Since Zenith CEO Julien Tornare took the helm in 2017, the Le Locle-based fine watchmaking brand has released numerous skeletonised models, characterised by strong, architectural lines. Presented at LVMH Watch Week, one of the brand’s most important new releases is the Defy Skyline Skeleton. The 41mm steel timepiece features an openworked dial with a four-pointed star that reveals the El Primero-based movement within.
Speaking to The Peak, Tornare responds with plenty of vim when asked about the importance of skeletonised watches for Zenith. “It’s extremely important. Why? Because we are well known for the quality of our movements. And when you feel proud of something, you want to show it.”
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Today, all Zenith watches are powered by an in-house movement — a point that Tornare justifiably likes to emphasise in interviews. Ensuring that the brand remains “a true manufacture” is a priority for the chief executive, even if that puts limits on the pace of production growth.
Says Tornare, “We have been working to increase production, and we should be around 24,000 (watches per year) now. I want to increase that. But we want to do it properly, and have steady growth over the long term. The most important thing for us is brand equity.”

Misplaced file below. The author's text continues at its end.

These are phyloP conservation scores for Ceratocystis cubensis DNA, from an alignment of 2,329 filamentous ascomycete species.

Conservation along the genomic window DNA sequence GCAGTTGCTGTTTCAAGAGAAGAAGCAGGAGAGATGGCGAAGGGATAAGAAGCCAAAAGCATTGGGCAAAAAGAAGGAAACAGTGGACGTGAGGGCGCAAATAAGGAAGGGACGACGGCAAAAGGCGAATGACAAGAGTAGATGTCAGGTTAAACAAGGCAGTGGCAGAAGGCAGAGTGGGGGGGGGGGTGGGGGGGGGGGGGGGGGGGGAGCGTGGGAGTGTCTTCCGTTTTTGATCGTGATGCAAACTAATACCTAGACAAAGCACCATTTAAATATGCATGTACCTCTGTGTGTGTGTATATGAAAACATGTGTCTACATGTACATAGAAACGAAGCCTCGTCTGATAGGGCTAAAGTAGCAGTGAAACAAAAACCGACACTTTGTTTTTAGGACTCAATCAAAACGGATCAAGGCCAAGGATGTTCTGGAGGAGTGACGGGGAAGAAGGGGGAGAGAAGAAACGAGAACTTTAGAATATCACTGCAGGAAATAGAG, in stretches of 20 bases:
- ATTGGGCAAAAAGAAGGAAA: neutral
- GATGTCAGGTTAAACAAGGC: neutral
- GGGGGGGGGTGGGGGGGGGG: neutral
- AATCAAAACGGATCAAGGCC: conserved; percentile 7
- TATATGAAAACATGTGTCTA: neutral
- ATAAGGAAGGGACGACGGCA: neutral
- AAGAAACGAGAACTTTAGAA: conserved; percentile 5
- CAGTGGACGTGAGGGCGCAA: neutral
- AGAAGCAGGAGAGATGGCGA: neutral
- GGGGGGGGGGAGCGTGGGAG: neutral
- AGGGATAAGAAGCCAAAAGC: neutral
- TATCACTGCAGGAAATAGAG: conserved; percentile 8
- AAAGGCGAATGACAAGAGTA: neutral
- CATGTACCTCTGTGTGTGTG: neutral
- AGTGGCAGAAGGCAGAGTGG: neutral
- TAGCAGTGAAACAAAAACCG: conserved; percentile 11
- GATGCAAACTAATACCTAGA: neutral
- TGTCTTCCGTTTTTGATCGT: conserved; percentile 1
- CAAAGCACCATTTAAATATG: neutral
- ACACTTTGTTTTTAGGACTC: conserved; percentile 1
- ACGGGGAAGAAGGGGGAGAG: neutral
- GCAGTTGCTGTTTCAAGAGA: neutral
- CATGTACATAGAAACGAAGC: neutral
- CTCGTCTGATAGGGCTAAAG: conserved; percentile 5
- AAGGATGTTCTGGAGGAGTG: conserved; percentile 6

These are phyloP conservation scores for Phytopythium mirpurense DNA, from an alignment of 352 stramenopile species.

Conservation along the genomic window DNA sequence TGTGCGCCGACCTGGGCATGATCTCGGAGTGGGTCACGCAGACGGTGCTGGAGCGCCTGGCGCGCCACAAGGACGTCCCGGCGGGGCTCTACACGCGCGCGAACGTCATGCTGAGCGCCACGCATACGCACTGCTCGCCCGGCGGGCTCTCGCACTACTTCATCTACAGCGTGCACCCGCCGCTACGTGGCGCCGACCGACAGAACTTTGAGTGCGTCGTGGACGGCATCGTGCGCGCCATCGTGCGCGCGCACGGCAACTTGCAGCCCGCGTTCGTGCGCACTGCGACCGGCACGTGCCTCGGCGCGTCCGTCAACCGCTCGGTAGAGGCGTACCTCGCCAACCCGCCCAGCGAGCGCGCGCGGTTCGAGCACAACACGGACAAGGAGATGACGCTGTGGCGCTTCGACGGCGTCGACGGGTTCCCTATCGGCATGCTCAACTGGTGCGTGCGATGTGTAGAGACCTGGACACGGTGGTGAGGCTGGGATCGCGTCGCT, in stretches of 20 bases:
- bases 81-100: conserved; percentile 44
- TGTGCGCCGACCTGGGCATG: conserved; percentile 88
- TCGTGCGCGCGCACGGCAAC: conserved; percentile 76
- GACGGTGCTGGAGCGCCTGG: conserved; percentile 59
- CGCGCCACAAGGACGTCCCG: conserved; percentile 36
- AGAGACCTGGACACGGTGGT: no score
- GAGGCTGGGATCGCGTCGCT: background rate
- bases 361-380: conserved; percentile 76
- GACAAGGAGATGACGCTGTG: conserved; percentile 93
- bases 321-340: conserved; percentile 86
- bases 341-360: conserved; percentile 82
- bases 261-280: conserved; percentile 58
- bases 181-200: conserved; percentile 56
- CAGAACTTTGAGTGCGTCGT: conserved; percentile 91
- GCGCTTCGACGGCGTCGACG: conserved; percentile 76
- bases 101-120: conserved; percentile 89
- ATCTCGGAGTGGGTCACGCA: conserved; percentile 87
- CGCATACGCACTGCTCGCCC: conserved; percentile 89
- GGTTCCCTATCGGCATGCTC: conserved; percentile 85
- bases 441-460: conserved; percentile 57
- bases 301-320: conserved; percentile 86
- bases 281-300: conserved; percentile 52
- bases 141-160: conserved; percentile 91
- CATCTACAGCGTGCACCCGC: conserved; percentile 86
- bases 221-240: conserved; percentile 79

Another key brand attribute that he emphasises is that of innovation, and not just in terms of technical developments. Indeed, every single employee at Zenith is required to regularly bring fresh ideas to the table as part of their KPIs.
This culture of experimentation led to another interesting novelty unveiled at LVMH Watch Week, the Defy Extreme Glacier. Aside from its impressive 1/100-of-a-second chronograph movement, the 45mm titanium watch stands apart with its 12-sided bezel and pusher protectors. These elements are made from chalcedony, a semi-translucent crystalline stone. While it is not uncommon for brands to use natural stones in their designs, the materials tend to be used for dials.
“Ours is a different interpretation of how to introduce a new material,” says Tornare, adding, “From what we know, chalcedony has not been used by any other brand. We did many tests on it because it’s a new material, and the way we work the stone is very time-consuming. We will only do 50 pieces of the watch.” He adds with a laugh: “I’ve already received complaints from retailers about the limited number of pieces.”